Scarlett Johansson back in Captain America sequel

Captain America/Steve Rogers (Chris Evans) and Black Widow/Natasha Romanoff (Scarlett Johansson).Pic: PA
Captain America/Steve Rogers (Chris Evans) and Black Widow/Natasha Romanoff (Scarlett Johansson).Pic: PA
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When Scarlett Johansson walks into the room, it’s difficult not to sneak a peek at her stomach.

Most of the world was on ‘bump watch’, amid rumours that the Hollywood star is pregnant with her first child befores she later confirmed the fact. The 29-year-old, who is engaged to Frenchman Romain Dauriac, takes it all in her stride when asked about the global focus on that part of her anatomy.

“Oh, all different parts of my body have been stared at. I’m used to it,” says Johansson in that husky intonation, which she recently used to great effect as the voice of a computer system in sci-fi romance Her.

In the flesh, Johansson’s features are doll-like, even the famous pout isn’t as pronounced as it seems on screen. Dressed in jeans, a floaty polka dot top and black jacket, there’s no telling if she’s concealing a baby bump.

If she is, you wonder if this modern-day screen siren might be cast differently in the future.

“I don’t know,” she ponders. “I’ve been in the industry for 20 years and the roles that become available to me change as I grow older and transition through life. You hope to have a career that has longevity and reflects the experiences you’ve had. It’s what we all hope for, men and women alike.”

A New York native, Johansson made her stage debut as an eight-year-old child, in an off-Broadway production with Ethan Hawke. Film roles followed, including Rob Reiner’s comedy North and the thriller Just Cause with Sean Connery, before she achieved worldwide recognition as a traumatised teen in Robert Redford’s The Horse Whisperer.

She recently reunited with the acting legend in the latest Marvel comic offering, Captain America: The Winter Soldier, a sequel to 2011’s Captain America: The First Avenger, which followed the creation of the ‘world’s greatest soldier’ (Chris Evans) back in the Forties.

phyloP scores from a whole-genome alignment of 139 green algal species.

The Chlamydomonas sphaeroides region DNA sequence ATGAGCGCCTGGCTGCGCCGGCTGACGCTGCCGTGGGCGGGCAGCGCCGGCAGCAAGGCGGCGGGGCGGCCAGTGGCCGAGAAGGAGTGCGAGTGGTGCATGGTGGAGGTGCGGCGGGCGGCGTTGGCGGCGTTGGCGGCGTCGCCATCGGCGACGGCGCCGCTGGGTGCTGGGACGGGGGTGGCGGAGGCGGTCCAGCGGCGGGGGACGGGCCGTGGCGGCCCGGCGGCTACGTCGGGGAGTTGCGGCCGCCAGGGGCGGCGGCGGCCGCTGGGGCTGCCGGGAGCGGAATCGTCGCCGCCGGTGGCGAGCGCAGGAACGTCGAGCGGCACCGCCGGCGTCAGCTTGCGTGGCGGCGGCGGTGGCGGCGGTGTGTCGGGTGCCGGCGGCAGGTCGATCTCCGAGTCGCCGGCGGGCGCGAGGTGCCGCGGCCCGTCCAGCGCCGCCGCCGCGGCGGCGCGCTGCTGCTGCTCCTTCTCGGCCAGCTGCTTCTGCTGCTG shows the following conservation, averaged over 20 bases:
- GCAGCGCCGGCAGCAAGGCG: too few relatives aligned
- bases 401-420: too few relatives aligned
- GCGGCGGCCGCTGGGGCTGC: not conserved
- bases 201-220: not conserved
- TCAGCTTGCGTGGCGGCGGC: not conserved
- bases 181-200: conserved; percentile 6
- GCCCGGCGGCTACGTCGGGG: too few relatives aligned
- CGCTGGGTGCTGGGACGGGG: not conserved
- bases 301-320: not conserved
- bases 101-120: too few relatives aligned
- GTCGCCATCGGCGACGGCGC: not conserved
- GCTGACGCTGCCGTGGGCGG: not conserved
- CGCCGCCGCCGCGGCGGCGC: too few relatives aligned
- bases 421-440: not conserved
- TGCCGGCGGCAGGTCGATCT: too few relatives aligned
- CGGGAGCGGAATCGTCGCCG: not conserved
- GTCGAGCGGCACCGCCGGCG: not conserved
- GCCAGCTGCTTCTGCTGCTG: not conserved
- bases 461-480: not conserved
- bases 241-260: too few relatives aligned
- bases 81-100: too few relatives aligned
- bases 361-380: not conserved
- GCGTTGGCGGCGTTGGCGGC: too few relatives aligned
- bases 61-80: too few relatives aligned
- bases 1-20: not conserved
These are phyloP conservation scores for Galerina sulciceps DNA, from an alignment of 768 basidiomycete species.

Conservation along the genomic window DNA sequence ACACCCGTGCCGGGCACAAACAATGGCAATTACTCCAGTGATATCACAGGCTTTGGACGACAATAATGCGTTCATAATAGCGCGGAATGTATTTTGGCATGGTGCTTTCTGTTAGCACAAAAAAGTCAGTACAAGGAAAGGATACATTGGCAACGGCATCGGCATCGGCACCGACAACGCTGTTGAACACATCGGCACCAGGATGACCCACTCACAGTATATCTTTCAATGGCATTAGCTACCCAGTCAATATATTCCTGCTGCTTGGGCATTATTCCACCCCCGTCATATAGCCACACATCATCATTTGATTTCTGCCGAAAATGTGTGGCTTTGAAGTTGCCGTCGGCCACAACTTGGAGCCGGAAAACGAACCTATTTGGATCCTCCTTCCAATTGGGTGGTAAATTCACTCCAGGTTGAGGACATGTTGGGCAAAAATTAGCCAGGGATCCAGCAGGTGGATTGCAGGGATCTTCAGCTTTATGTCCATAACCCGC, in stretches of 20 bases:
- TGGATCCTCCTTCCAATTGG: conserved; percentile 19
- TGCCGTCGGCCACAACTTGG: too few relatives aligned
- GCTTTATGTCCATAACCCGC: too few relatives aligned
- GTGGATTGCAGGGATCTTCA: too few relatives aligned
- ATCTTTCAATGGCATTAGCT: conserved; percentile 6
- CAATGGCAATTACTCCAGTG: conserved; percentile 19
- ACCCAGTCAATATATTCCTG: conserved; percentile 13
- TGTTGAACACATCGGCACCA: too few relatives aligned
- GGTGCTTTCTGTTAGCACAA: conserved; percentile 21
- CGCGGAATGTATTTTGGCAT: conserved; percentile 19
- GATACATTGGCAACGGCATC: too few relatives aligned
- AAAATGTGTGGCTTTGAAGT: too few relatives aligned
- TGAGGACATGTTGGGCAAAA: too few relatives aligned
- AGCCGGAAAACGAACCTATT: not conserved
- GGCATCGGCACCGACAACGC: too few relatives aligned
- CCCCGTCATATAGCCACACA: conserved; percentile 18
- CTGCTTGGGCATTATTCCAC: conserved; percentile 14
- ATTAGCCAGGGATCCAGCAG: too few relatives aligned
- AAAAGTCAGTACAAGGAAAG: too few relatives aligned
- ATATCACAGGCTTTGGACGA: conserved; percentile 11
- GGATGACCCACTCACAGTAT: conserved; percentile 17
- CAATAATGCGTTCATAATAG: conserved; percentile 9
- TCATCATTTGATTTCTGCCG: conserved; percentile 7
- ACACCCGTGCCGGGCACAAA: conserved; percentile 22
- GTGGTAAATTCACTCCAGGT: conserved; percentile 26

“It was wonderful working with Redford,” she says, clasping a juice. “It was nice to speak to him about adult things; politics, activism, life and work, and just to catch-up.”

The action blockbuster sees Johansson return to the role of Natasha Romanoff, aka Black Widow, for a third time, as part of the greater Marvel Studios world, which also encompasses the Thor, Iron Man and Avengers movies.

“It’s an interesting challenge to keep coming back to this character, and I have the good fortune of playing someone evolving with each instalment,” she says of the skilled assassin.

She’d just finished the Broadway run of Cat On A Hot Tin Roof (she won a Tony Award for her Broadway debut in 2010) before shooting the movie last year.

“Broadway’s pretty much the most physically challenging thing you can do, and if anything was going to prepare me to have stamina, it was that.”

As for getting ready to wear Black Widow’s unforgiving catsuit, the process is “boring”, she insists. “I get up at 5am, go to the gym, train like a dude and then eat a bunch of lettuce. It’s not glamorous at all.”

While Black Widow might not possess powers like her fellow superhero agents, she isn’t someone to mess with.

“She has to be quick-thinking and her fighting style is to use her size to her advantage,” says the 5ft 3in actress. “She’s fighting these huge guys so it’s like a Tom and Jerry situation, but it’s what makes the character so playful.”

As for her being a role model... “I’m not sure,” Johansson says, laughing. “Let’s not forget, she started out her career essentially as a mercenary. But she doesn’t rely on her sexuality or physical appeal to get the job done. She’s extremely smart, she thinks on her feet, she’s a leader and I think she has a lot of foresight.

“Those are all qualities to celebrate for young women,” she adds.

Captain America: The Winter Soldier in cinemas tomorrow